Why We Still Think Grilling Is for Men

Unpacking a decades-old stereotype that may be less accurate than we think it is

A presumably male griller checking to make sure he seared in the juices
A presumably male griller checking to make sure he seared in the juices
Nik MacMillan/Unsplash

Of the many, many gender stereotypes that still plague society, very few link men to any kind of food preparation. Grilling is one rare and notable exception.

While traditional gender codes dictate that anything happening in the kitchen is women’s domain, as soon as those duties step outside and onto the barbecue, it becomes men’s work.

With peak grilling season in full swing, Vox staffer Rebecca Jennings took a deep dive into the world of men and their grills in an attempt to unpack the bizarre stereotype.

As it turns out, the conception of grilling as masculine behavior is largely a 20th-century notion. Back when our earliest ancestors began cooking meat over flame, that particular practice was largely women’s work. After the hunting, men sat back and let the ladies of the hut handle the preparation.

So when did the switch occur that turned men into the uncontested grill masters? Citing a 2010 Forbes article by Meghan Casserly, Jennings links this stereotype like so many gendered practices still prominent in society today back to 1950s suburbanization. As homes with backyards became more popular, so did backyard barbecues. Meanwhile, parenting books at the time were beginning to emphasize the importance of paternal involvement. Add in a heavy dose of advertising designed to drive men into the backyard by promoting grilling as a sign of masculinity, and a pervasive stereotype was born.

While the connection between man and grill remains prominent, today the stereotype can’t help but carry a layer or two of irony. “Nearly every time I’ve attended an event where meat has to be grilled, not only are the men the ones doing the grilling (regardless of their actual meat-preparing prowess) but someone is always pointing out the fact that the men are doing the grilling,” writes Jennings. Aware of the legitimately weird gender essentialism that underscores the behavior but without any particular impetus to challenge it, we’re left to deal with any vague discomfort by merely cracking jokes about it. You know men and their grills.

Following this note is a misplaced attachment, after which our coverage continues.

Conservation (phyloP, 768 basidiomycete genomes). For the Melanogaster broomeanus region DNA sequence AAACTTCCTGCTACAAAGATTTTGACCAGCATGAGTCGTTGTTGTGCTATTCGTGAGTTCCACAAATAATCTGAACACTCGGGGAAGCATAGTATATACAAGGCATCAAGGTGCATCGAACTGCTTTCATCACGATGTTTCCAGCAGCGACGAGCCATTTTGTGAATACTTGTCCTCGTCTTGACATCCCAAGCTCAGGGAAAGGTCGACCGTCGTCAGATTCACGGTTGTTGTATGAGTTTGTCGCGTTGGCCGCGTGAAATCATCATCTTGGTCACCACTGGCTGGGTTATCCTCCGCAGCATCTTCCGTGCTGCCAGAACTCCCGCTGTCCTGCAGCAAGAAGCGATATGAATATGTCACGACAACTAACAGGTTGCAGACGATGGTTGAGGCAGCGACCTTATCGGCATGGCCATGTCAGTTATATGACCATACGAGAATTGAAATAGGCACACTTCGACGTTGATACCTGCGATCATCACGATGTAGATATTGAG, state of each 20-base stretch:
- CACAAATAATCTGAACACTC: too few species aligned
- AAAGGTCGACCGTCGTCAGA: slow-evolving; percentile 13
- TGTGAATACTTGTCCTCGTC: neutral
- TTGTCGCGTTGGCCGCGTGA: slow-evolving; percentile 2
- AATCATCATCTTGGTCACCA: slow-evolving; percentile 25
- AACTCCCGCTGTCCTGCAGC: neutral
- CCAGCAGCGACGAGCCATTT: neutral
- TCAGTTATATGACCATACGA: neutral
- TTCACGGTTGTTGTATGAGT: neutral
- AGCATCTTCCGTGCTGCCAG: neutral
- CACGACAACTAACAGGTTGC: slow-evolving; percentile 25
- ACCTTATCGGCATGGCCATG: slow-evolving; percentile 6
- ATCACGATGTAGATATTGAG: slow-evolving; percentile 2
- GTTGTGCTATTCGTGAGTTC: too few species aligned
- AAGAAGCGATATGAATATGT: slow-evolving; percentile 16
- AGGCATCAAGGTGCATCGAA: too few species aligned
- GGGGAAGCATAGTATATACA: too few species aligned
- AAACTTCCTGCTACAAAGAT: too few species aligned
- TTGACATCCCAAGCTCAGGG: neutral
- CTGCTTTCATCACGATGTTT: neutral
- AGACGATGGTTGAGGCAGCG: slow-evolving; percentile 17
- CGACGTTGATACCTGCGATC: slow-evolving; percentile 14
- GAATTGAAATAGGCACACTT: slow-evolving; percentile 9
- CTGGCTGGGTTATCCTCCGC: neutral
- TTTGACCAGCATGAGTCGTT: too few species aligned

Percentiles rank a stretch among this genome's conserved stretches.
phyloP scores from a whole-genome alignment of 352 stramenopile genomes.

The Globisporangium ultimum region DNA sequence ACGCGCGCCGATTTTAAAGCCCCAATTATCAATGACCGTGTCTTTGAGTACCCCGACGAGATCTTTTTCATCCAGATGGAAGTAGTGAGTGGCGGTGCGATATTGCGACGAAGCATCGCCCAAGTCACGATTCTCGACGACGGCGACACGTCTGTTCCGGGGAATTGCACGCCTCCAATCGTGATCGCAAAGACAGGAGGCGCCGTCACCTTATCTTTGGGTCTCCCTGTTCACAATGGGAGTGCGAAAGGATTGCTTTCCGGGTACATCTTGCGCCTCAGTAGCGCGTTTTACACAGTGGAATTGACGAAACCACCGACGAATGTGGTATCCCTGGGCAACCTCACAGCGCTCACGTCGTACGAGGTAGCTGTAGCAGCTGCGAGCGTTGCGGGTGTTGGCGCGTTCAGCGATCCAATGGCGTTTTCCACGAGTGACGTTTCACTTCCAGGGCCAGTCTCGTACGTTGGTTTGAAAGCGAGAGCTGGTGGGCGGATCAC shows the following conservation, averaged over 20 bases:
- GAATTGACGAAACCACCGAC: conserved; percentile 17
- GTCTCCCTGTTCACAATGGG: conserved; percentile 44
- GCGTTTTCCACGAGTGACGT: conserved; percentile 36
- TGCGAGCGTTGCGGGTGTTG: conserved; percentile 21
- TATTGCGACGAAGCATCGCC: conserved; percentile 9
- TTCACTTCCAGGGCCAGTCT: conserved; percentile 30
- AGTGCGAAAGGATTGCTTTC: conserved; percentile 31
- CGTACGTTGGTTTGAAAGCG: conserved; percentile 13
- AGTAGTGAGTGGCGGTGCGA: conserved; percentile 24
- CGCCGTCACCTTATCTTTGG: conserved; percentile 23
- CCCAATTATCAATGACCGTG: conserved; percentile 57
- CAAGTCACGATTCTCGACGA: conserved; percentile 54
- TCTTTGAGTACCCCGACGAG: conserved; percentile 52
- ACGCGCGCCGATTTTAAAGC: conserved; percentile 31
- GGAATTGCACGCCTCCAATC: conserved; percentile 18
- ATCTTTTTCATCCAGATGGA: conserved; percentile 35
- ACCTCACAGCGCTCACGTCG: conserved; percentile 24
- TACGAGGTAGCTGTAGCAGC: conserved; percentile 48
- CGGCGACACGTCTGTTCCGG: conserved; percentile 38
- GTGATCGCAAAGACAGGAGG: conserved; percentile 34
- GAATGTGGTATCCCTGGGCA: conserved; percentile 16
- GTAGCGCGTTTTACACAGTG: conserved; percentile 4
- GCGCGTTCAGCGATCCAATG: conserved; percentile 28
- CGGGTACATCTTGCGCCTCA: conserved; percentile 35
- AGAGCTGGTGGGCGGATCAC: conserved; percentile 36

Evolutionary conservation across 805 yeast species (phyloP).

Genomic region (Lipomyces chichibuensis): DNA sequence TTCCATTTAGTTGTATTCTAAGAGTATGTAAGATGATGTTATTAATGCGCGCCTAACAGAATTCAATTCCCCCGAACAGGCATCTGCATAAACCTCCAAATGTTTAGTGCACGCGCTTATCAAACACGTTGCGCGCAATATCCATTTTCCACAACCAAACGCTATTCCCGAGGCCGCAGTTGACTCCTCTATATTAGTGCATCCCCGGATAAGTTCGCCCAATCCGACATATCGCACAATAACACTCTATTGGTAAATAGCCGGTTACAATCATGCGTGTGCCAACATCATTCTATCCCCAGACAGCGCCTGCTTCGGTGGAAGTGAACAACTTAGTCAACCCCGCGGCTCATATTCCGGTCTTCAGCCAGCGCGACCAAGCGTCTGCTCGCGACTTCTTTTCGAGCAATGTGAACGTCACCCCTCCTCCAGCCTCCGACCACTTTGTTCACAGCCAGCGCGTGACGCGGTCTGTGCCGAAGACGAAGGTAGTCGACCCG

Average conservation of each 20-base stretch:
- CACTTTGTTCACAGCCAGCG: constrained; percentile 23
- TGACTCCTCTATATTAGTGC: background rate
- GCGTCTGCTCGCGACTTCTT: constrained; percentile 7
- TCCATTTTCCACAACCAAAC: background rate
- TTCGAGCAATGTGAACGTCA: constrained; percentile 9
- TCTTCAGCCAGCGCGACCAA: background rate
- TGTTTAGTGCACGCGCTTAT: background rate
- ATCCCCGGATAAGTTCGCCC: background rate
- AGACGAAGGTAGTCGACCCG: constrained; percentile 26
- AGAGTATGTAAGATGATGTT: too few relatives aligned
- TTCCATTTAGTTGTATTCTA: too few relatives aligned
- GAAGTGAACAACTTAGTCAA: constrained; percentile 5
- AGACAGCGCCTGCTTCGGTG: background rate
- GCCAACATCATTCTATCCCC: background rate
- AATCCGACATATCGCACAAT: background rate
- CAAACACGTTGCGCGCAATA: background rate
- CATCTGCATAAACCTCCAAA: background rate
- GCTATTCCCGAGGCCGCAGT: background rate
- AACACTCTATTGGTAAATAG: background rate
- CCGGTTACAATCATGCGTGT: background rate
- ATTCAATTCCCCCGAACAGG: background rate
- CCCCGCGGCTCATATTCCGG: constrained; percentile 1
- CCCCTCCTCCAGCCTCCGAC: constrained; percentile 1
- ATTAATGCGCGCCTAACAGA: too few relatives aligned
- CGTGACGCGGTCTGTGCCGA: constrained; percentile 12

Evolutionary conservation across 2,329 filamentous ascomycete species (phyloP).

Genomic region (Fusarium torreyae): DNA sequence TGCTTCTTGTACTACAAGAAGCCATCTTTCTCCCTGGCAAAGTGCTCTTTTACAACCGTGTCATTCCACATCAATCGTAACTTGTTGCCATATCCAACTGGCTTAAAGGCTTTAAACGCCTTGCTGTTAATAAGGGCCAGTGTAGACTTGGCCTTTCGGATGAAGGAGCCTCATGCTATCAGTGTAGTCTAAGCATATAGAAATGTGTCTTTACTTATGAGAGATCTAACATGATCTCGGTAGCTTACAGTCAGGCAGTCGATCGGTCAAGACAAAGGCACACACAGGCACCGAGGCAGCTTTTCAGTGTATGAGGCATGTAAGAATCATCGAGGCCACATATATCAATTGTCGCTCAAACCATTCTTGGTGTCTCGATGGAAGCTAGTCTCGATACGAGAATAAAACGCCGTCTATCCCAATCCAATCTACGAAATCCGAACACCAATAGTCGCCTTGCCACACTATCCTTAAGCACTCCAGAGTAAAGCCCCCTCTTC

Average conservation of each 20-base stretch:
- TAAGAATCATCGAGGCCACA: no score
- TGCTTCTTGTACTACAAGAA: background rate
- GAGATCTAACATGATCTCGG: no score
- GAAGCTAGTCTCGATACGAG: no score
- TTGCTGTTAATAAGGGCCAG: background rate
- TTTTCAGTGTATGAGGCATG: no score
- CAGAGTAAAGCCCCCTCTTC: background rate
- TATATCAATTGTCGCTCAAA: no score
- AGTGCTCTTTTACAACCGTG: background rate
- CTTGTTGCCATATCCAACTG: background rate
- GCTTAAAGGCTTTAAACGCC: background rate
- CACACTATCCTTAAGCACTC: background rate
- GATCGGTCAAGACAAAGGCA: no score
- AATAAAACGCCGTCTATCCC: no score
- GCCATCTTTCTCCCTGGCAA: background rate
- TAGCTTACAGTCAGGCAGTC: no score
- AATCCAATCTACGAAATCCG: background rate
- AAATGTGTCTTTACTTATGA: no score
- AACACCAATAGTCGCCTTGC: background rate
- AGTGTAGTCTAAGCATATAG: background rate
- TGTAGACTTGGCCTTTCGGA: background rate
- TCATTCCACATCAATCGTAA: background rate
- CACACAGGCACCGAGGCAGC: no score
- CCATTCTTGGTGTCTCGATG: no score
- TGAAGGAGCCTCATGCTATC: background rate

However, as Jennings points out, the data seems to suggest that we may be joking about men lording over their grills more than they’re actually doing in the first place. The number of women manning grills increased from 20 to 25 percent from 2013 to 2014, according to a study cited in a 2014 Newsweek article. Meanwhile, the same article goes on to suggest that women may actually be better grillers than their male counterparts, which of course just reverses the same binary principles of gender essentialism that we started with.

When you fire up the grill this weekend, just keep in mind that even that act can’t help but either subvert or reinforce bizarre gender stereotypes, because for some reason we live in a world where even slapping a piece of meat on a barbecue is coded with decades if not centuries of tangled and nuanced gender implications. Happy summer!

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